Before starting my nursing training, I worked for a few months at the John Lewis store in Sheffield. At that time, it was named Cole Brothers and my role involved stocking shelves and being a general dogsbody in the Christmas Decoration section. The store was a landmark in the city centre and I remember meeting many friends and relatives at the entrance.
Every morning I caught the bus that seemed to race along the roads, wiggling across the moors before it slowed for the city traffic. In the evening, I shed glitter over its seats and aisles and no matter how often I washed my waist-long hair, those tiny shiny specs stuck like limpets.
We were a partnership, a group of employees who looked after one another and who genuinely loved working for a company that rewarded our loyalty. I loved being a witness to the excitement of shoppers as they chose their baubles and tinsel. It was a magical workplace.
The distribution of the bonus caused great cheer and even though I was a temporary employee, I took home my share.
The news that John Lewis is closing the Sheffield store breaks my heart. One more thing this pandemic has stolen. My memories of my time there will last forever.
I have done long walks on most of the days I have been well during Lockdown and my legs are beginning to protest. Even though I attended a gym regularly and did spin classes several times a week, these walks are challenging some of the major muscle groups. If I carried weights, it would be a great workout.
My route includes hills, beaches and the beautiful Bournemouth Gardens. This photo is of the Upper Gardens which is filled with a variety of trees, bushes and flowering plants. The great weather of April has produced a pallet of colour and every day this changes.
This pandemic has given me time to enjoy our local beauty and I hope that wherever you are, it is giving you equal pleasure.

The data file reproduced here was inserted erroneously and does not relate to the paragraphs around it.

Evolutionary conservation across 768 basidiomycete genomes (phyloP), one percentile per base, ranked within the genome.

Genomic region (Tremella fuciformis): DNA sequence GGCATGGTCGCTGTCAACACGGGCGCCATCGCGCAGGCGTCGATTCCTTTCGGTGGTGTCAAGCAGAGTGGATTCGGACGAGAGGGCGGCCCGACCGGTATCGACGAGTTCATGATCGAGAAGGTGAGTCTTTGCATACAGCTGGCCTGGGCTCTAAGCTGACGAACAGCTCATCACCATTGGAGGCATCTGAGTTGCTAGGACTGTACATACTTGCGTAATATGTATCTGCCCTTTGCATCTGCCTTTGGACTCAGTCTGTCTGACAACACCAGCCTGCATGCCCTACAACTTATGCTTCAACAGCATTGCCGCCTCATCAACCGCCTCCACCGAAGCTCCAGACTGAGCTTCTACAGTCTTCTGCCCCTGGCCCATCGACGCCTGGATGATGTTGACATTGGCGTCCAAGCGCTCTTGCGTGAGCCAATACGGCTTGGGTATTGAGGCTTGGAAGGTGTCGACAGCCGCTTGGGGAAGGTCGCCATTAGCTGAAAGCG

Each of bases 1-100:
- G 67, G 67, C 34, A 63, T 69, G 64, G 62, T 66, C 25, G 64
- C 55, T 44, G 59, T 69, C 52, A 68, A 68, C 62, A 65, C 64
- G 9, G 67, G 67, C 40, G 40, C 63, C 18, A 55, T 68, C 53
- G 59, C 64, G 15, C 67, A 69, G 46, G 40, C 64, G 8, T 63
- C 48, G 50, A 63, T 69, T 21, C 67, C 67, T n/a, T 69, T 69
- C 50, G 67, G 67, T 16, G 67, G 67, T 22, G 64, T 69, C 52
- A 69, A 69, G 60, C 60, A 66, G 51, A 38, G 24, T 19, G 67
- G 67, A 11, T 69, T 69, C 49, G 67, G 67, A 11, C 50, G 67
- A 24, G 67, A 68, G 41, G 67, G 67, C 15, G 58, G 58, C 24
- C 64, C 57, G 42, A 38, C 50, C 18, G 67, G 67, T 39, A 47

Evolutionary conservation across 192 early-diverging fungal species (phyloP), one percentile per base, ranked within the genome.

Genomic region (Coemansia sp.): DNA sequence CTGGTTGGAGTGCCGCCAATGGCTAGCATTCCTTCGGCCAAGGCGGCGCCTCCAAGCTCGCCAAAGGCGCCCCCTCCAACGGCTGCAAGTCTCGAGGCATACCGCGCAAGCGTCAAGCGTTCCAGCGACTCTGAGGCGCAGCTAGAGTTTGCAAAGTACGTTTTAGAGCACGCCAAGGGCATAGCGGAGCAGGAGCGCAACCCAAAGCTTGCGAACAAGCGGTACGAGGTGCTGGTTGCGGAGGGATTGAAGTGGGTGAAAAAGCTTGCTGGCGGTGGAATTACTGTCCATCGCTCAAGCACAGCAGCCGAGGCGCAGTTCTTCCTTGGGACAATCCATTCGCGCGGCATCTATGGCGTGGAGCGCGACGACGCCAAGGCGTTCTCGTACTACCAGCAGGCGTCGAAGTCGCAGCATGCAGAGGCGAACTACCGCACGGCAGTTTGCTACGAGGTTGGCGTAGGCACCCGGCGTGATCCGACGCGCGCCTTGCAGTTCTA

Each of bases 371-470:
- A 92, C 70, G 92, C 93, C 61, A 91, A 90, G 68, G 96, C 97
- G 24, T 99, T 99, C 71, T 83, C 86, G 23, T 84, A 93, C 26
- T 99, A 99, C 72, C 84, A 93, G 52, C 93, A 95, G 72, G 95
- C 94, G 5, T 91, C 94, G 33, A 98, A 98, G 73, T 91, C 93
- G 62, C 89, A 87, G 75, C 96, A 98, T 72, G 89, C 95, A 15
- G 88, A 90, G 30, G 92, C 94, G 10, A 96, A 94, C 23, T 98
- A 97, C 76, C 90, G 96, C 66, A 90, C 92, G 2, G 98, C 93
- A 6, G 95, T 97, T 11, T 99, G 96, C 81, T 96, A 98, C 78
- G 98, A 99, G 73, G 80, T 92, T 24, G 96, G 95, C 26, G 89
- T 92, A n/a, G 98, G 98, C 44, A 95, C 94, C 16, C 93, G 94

I am not a writer of humour. Although I enjoy a joke as much as most, I am hopeless at remembering punchlines and I don’t always have the wit to come up with something funny. In particular, at the present time, it can feel inappropriate to try to lighten the mood with humour.
And yet in my career as a NHS nurse and midwife, humour was how my colleagues and I dealt with difficult times. It didn’t mean that we weren’t sensitive and considerate when the occasion dictated, but it did allow us to express emotion in useful ways.
Once in a while someone makes me smile with a joke about haircuts or other pandemic dilemmas and I know that the human spirit will carry us through this worldwide challenge. So when I think about writing a pandemic journal I try to remember to include the positive thoughts in addition to the negative ones and to inject an item of humour.
This beautiful poem was sent to me recently (thanks to J.C.) and is worth sharing with you today while we go through the difficult days of our own pandemic. I acknowledge the talent and skill of the writer Kathleen O’Mara.
History repeats itself. This poem that was written in 1869 & reprinted during the 1919 pandemic
It was written in 1869 by Kathleen O’Mara:
And people stayed at home
And read books
And they rested
And did exercises
And made art and played
And learned new ways of being
And stopped and listened
Someone meditated, someone prayed
Someone met their shadow
And people began to think differently
And people healed.
And in the absence of people who
Lived in ignorant ways
Dangerous, meaningless and heartless,
The earth also began to heal
And when the danger ended and
People found themselves
They grieved for the dead
And made new choices
And dreamed of new visions
And created new ways of living
And completely healed the earth
Just as they were healed.